I love thunderstorms, which are defined by the National Weather Service as "A rain-bearing cloud that also produces lightning." The agency also states:
an average of 300 people are injured and 80 people are killed each year by lightning. Although most lightning victims survive, people struck by lightning often report a variety of long-term, debilitating symptoms.
Maybe my love of thunderstorms has to do with never truly being threatened by one, except once when the storm cropped up while me and my hiking group stood atop a mountain, forcing us to run down boulder and root-strewn mountains.
I'm certain such storms heighten my sense of danger and animal survival instinct while striking a chord of literary metaphor, which is why I feature them so prominently in THE FALCON, THE WOLF AND THE HUMMINGBIRD (Laramie Book Award Nominee).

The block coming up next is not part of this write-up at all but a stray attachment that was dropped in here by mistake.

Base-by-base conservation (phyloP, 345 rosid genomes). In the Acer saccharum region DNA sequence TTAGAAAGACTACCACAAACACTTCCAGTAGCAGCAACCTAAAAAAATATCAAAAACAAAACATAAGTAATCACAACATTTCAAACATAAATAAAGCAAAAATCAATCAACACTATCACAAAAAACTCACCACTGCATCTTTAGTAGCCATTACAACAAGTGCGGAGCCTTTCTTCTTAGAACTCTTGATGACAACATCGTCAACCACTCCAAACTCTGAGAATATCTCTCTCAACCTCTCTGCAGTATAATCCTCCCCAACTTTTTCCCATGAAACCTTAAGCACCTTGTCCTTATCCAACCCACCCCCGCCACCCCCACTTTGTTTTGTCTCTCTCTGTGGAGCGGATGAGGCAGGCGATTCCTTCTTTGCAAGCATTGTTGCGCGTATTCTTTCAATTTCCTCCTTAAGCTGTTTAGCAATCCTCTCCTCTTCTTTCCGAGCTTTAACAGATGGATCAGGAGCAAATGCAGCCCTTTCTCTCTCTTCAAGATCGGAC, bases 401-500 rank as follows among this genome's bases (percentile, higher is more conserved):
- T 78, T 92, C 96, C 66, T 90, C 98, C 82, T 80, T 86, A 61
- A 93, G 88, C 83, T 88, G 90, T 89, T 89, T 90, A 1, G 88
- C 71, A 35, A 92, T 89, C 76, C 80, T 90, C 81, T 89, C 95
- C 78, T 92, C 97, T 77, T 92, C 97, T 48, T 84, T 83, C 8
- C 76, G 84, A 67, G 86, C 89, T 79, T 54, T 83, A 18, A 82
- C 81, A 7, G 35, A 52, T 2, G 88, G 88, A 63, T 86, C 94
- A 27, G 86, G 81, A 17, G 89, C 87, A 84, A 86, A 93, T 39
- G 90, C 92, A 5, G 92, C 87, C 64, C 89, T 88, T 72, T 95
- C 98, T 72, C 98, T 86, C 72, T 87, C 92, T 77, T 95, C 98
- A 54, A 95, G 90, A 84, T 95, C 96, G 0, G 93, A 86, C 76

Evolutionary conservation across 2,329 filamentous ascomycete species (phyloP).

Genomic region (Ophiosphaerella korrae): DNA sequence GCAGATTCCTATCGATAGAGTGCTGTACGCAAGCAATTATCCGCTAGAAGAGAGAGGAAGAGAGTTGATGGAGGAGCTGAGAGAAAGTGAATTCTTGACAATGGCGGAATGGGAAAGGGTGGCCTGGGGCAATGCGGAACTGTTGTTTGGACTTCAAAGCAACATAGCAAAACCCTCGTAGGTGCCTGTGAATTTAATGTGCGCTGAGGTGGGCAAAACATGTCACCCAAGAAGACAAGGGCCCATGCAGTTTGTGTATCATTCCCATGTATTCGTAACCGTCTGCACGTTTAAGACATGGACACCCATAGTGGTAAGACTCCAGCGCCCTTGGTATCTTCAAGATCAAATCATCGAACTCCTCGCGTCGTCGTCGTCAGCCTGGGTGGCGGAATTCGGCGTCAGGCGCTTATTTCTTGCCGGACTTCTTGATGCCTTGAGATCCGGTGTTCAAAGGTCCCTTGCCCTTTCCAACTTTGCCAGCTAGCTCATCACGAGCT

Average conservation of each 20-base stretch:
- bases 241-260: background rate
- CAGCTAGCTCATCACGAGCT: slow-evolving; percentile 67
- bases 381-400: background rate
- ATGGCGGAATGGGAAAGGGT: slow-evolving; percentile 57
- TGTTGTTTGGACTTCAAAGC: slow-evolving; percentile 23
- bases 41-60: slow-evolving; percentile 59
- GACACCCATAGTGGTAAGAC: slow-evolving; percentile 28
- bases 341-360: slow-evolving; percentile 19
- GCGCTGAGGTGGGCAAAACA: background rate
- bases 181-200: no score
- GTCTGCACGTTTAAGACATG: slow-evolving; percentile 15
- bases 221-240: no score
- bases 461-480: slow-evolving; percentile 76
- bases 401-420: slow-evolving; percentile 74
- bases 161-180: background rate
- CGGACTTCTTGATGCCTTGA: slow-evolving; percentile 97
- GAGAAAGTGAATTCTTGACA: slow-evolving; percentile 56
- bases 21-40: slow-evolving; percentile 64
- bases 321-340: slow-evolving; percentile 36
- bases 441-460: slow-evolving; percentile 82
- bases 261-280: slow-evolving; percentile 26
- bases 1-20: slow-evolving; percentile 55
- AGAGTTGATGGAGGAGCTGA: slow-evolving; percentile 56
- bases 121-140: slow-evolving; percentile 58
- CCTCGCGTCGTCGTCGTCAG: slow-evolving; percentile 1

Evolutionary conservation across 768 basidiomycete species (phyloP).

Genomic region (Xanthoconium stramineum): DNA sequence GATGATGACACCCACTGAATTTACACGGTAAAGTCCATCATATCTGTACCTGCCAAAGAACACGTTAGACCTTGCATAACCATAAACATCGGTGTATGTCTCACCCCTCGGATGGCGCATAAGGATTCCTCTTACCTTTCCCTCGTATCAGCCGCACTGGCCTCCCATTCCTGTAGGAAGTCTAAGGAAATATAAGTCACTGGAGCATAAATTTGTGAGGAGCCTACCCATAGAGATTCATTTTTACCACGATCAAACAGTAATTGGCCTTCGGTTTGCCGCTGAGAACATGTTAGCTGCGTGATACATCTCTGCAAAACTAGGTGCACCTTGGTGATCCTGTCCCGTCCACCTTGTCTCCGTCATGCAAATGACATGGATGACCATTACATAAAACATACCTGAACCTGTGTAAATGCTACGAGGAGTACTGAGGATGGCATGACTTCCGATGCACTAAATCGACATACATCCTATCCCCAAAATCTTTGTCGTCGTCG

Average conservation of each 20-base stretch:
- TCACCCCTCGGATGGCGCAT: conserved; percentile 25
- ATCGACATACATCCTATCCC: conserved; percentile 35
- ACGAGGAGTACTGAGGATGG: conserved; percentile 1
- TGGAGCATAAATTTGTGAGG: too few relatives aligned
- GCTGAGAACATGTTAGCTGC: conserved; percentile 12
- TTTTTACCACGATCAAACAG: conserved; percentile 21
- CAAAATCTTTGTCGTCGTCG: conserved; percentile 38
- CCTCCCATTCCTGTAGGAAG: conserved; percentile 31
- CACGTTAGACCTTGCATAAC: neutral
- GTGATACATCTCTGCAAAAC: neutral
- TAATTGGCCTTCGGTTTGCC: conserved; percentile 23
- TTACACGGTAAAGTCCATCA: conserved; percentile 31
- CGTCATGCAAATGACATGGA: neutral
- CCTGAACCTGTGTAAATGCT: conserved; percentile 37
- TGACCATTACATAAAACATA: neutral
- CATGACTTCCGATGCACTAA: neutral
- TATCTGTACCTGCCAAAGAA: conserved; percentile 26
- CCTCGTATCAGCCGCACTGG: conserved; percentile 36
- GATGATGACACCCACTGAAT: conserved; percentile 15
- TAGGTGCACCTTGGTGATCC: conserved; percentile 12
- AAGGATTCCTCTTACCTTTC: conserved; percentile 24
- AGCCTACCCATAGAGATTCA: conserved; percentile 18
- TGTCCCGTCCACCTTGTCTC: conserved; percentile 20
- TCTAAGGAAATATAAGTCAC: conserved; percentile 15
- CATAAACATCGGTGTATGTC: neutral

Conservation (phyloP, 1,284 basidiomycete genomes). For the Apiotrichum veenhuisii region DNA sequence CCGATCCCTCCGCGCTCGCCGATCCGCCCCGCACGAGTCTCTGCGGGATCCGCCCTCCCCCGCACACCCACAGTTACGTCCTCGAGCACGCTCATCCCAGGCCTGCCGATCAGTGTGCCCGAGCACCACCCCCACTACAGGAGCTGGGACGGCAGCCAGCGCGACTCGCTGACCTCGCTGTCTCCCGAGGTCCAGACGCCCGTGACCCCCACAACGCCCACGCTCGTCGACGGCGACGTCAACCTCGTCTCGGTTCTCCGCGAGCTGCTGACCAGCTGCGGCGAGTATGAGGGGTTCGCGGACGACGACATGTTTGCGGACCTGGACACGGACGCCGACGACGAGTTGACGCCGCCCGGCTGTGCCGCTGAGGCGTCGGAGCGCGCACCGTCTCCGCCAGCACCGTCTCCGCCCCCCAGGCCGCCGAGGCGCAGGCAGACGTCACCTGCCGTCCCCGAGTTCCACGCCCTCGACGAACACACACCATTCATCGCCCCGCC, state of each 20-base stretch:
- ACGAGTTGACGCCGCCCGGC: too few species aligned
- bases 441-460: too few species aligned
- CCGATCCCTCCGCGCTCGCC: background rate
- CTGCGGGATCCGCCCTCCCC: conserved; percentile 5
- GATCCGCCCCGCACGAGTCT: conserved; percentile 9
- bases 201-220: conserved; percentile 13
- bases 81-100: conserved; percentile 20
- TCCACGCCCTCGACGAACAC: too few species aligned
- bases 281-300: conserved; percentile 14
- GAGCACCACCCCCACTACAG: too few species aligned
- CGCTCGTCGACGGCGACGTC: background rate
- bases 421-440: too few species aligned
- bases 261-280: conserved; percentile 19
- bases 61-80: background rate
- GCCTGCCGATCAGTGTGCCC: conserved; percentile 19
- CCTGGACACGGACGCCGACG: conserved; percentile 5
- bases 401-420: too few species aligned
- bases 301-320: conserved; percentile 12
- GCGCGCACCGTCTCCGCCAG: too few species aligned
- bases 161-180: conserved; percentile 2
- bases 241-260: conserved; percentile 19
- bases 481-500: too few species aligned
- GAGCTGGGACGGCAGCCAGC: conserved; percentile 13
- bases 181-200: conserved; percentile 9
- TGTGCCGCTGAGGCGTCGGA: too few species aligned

Growing up in the Midwest, I thought thunderstorms occurred everywhere. Then I moved to California and… not so much.
Do you love them or hate them?
There doesn’t seem to be an in between!
For updates about Martha’s forthcoming books, news and giveaways, subscribe to her website: MarthaEngber.com.
THE FALCON, THE WOLF AND THE HUMMINGBIRD a historical novel
BLISS ROAD, a memoir
WINTER LIGHT, a novel
THE WIND THIEF, a novel
GROWING GREAT CHARACTERS, a resource for writers